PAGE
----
It's Time to Temper Expectations for Marvin Jones in 2015
Marvin Jones had an excellent season in 2013 when he put up 51 receptions for 712 yards and 10 touchdowns.
From an efficiency standpoint, he was even more impressive, according to our Net Expected Points (NEP) metric, which is our signature metric that measures how a player's performance on any given play affects his team's expected point total. He recorded 1.02 Reception NEP per target, good for second in the league among receivers with 50 or more targets. This was one of only 11 times a receiver has had a Reception NEP per target over 1.00 in the last five seasons.
Such numbers had him on a lot of peoples' radars as a candidate for a huge breakout season in 2014.
The hype train was slowed down when he underwent foot surgery during the preseason, and after attempting and failing to return for the Bengals' Week 5 game, he was placed on the injured reserve and didn't see a single snap on the year.
While there is some buzz surrounding Jones heading into the 2015 season, it would be wise to temper our expectations a bit, as the odds are stacked against a breakout year for Jones.
It would be no real surprise if Jones started the year behind Mohammed Sanu as the number three wideout on the Cincinnati Bengals' depth chart. Sanu's extra year on the field and serviceable production when A.J. Green missed time last year likely gives him the edge over Jones going into 2015.
It would be equally unsurprising if Jones ended up taking Sanu's number-two spot earlier rather than later. Sanu has played 14 more games than Jones since they both came into the league three years ago, but Jones has produced far more efficiently.
|Player||Games||Reception NEP/Target||Success Rate||Rec/Gm||Yards/Rec||Yards/Gm||TD/Gm|
Jones has added more points per target than has Sanu during their careers, and he also has a greater Success Rate: the percentage of a player's receptions that contribute positively to a team's expected point total.
You can see that Sanu's receptions and yards per game are slightly better (it's worth noting here that Sanu's per-game numbers benefit from his being top option for the Bengals in four games last year while Green was nursing an injury). Jones has been far more efficient and also has scored touchdowns at a much higher rate. They both have 11 career touchdowns, despite the 14-game differential.
The two saw almost the same amount of targets in 2013 (80 for Jones and 77 for Sanu), but as the season progressed Jones set himself apart from Sanu. Over the last four games, he saw 27 targets compared to 16 for Sanu. While we can't entirely discredit that Sanu may have improved his rapport with Andy Dalton by being on the field with him in 2014 when Jones wasn't, Jones' talent and efficiency should be enough to overcome this and secure him the number two receiver spot.
There are still a few problems though. The chance always exists that Jones doesn't overtake Sanu on the depth chart, either because he doesn't fully bounce back from his injury or because coaches don't always start the most talented or most efficient players. Even more of a concern is that even if Jones does lock up the starting job, his opportunities will be very limited in offensive coordinator Hue Jackson's offense.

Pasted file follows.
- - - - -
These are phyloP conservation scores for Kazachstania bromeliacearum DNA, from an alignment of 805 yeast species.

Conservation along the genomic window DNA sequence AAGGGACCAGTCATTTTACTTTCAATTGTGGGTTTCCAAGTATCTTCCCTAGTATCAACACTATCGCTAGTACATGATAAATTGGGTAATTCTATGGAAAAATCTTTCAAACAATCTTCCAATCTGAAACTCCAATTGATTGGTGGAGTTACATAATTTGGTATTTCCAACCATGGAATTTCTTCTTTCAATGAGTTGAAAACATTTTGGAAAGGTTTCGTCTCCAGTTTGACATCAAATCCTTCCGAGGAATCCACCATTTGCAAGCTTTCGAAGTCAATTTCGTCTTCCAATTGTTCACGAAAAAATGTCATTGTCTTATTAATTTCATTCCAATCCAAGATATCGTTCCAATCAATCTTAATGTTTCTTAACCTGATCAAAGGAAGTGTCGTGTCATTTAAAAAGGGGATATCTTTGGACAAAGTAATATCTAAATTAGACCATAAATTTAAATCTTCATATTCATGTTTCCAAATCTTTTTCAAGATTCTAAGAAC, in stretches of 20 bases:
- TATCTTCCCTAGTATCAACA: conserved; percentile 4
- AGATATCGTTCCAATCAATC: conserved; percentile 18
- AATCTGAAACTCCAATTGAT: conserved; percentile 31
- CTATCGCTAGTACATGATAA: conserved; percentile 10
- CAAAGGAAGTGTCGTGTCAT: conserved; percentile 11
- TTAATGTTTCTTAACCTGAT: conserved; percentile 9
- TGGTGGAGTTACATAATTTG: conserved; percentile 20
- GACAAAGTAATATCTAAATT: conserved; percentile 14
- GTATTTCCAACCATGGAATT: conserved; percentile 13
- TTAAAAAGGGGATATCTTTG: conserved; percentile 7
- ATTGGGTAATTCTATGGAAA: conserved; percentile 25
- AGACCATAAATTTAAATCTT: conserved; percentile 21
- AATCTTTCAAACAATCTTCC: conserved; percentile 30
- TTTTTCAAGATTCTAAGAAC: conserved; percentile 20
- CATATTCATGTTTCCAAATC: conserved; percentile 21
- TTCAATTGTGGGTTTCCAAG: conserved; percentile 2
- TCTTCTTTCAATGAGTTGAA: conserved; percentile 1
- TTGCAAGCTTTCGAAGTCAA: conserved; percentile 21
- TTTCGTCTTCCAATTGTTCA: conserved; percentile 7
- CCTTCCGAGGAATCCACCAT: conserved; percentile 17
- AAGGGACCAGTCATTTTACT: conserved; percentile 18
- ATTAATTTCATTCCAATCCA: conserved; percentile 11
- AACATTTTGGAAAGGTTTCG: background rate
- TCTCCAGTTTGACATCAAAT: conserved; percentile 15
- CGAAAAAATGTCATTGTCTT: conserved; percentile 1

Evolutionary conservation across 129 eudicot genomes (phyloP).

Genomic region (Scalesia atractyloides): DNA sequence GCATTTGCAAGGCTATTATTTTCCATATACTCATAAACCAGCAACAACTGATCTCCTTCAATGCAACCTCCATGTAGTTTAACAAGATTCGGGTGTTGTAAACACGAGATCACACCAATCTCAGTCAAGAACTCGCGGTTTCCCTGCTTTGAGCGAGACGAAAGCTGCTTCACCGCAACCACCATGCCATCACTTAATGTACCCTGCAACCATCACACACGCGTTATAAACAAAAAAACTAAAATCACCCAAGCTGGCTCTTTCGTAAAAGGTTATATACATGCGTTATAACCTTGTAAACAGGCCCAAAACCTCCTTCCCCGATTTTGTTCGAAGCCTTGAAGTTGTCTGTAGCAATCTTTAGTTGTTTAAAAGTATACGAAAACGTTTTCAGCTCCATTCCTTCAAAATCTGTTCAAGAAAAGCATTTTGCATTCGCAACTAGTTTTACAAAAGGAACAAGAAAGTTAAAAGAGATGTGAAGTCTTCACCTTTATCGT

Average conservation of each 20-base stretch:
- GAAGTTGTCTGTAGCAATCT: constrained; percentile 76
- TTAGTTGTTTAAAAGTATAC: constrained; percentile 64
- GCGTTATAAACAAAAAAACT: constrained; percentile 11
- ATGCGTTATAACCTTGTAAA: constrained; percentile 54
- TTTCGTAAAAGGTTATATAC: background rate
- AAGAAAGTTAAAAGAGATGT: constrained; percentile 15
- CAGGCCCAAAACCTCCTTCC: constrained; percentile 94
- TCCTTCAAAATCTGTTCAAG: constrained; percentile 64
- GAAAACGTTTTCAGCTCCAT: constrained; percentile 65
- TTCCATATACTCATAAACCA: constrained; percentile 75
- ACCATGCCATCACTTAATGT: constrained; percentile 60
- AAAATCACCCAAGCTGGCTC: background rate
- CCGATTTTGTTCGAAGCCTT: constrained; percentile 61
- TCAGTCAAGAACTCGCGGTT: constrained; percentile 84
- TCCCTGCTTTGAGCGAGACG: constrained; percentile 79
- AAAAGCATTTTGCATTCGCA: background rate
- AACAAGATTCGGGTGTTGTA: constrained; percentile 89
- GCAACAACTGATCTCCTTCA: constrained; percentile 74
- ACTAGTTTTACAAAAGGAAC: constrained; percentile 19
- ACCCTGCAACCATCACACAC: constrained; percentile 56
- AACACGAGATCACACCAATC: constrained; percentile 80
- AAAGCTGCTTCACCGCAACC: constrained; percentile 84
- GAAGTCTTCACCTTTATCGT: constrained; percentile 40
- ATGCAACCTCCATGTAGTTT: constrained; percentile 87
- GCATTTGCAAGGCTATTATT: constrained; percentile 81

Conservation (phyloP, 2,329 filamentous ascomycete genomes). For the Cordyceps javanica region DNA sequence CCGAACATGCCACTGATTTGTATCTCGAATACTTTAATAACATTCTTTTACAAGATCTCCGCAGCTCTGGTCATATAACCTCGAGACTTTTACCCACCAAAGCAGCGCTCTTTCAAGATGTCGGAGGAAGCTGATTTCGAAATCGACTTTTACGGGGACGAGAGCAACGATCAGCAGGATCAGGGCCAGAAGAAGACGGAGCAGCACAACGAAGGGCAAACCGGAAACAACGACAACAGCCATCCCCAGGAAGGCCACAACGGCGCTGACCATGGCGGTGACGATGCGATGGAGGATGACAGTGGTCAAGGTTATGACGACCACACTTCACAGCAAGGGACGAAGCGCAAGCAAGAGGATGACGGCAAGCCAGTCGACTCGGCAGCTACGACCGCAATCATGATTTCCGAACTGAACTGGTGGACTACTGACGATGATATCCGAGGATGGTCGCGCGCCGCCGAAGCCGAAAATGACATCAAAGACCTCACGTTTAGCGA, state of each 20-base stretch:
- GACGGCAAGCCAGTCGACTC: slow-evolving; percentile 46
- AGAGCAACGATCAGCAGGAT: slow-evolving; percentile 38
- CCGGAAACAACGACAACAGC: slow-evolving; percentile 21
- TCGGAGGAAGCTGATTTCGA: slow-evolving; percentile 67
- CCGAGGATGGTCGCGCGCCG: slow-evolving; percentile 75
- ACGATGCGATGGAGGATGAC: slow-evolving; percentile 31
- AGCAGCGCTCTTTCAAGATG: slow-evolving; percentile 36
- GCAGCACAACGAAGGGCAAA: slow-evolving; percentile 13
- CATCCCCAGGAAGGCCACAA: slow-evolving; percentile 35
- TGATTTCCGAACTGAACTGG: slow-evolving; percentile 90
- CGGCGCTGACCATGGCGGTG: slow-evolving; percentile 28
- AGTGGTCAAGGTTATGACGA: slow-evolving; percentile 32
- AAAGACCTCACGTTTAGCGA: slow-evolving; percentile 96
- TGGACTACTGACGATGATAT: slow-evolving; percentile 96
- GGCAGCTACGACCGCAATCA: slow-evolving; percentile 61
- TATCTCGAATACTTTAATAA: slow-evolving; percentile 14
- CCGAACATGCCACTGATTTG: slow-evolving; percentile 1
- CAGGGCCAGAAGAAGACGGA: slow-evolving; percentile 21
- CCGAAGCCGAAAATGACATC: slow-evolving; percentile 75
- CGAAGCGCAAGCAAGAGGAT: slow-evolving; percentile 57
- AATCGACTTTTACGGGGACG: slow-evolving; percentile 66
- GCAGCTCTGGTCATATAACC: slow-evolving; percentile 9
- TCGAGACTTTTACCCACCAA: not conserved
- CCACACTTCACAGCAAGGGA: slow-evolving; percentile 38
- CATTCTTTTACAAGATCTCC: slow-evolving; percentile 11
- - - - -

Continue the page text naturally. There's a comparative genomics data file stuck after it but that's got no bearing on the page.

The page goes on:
A Lack of Opportunity
Hue Jackson has traditionally favored a run-heavy offensive approach. Looking at the last three seasons during which he was in control of an offense (2014 as the Bengals offensive coordinator, 2011 as the Raiders head coach, and 2010 as the Raiders offensive coordinator), his teams have always been among the most run-heavy in the league. When it comes to red zone playcalling, Jackson is even more pass-averse.
|Year||Pass/Run Ratio (Rank)||Pass Attempts||Red Zone Pass/Run (Rank)|
|2010 (OAK)||1.07 (29th)||491||0.78 (31st)|
|2011 (OAK)||1.18 (25th)||519||0.65 (32nd)|
|2014 (CIN)||1.07 (29th)||504||0.69 (31st)|
In a run-heavy offense with A.J. Green likely to command his usual 25 to 30% of the team targets, and with running backs accounting for roughly 25% of the Bengals targets in 2014, there's a lot of reason for concern about Jones' potential 2015 target total. To put this into some context, his 80 targets in 2013 accounted for just under 14% of the team total (and 16% of the team's non-running back targets). 80 targets in the 2014 offense would have been almost 16% of the total targets and almost 20% of the non-running back targets. His usage rates would need to improve from where they were before his injury just to put up a similar number of targets.
The red zone numbers are even more concerning. Of his 11 career touchdowns, 10 have come on red zone passes. With Hue Jackson running the offense, his touchdown upside will be severely limited, especially because, as usual, A.J. Green will be the number-one red zone target on the team.
A player can have all the talent in the world, but without enough opportunity, a true breakout always ends up being just out of reach. Anyone who's spent a lot of time playing fantasy football knows the pain of watching an incredibly talented player be given minimal opportunities and just knowing that they would have a great shot at putting it all together if they were given the chance.
Jones has already proven his talent, and his efficiency in 2013 was remarkable. That will not be an obstacle for him. Mohamed Sanu's potential to cut into Jones' targets, which already are at risk of being low because of Hue Jackson's playcalling tendencies, is what will hurt his breakout potential.
Maybe Jackson changes his tune with the presence of another talented receiver, and maybe Sanu sees a steep drop in targets with the return of Jones, but in reality, it will be an uphill battle for Marvin Jones to truly emerge onto the scene as a top wideout in 2015.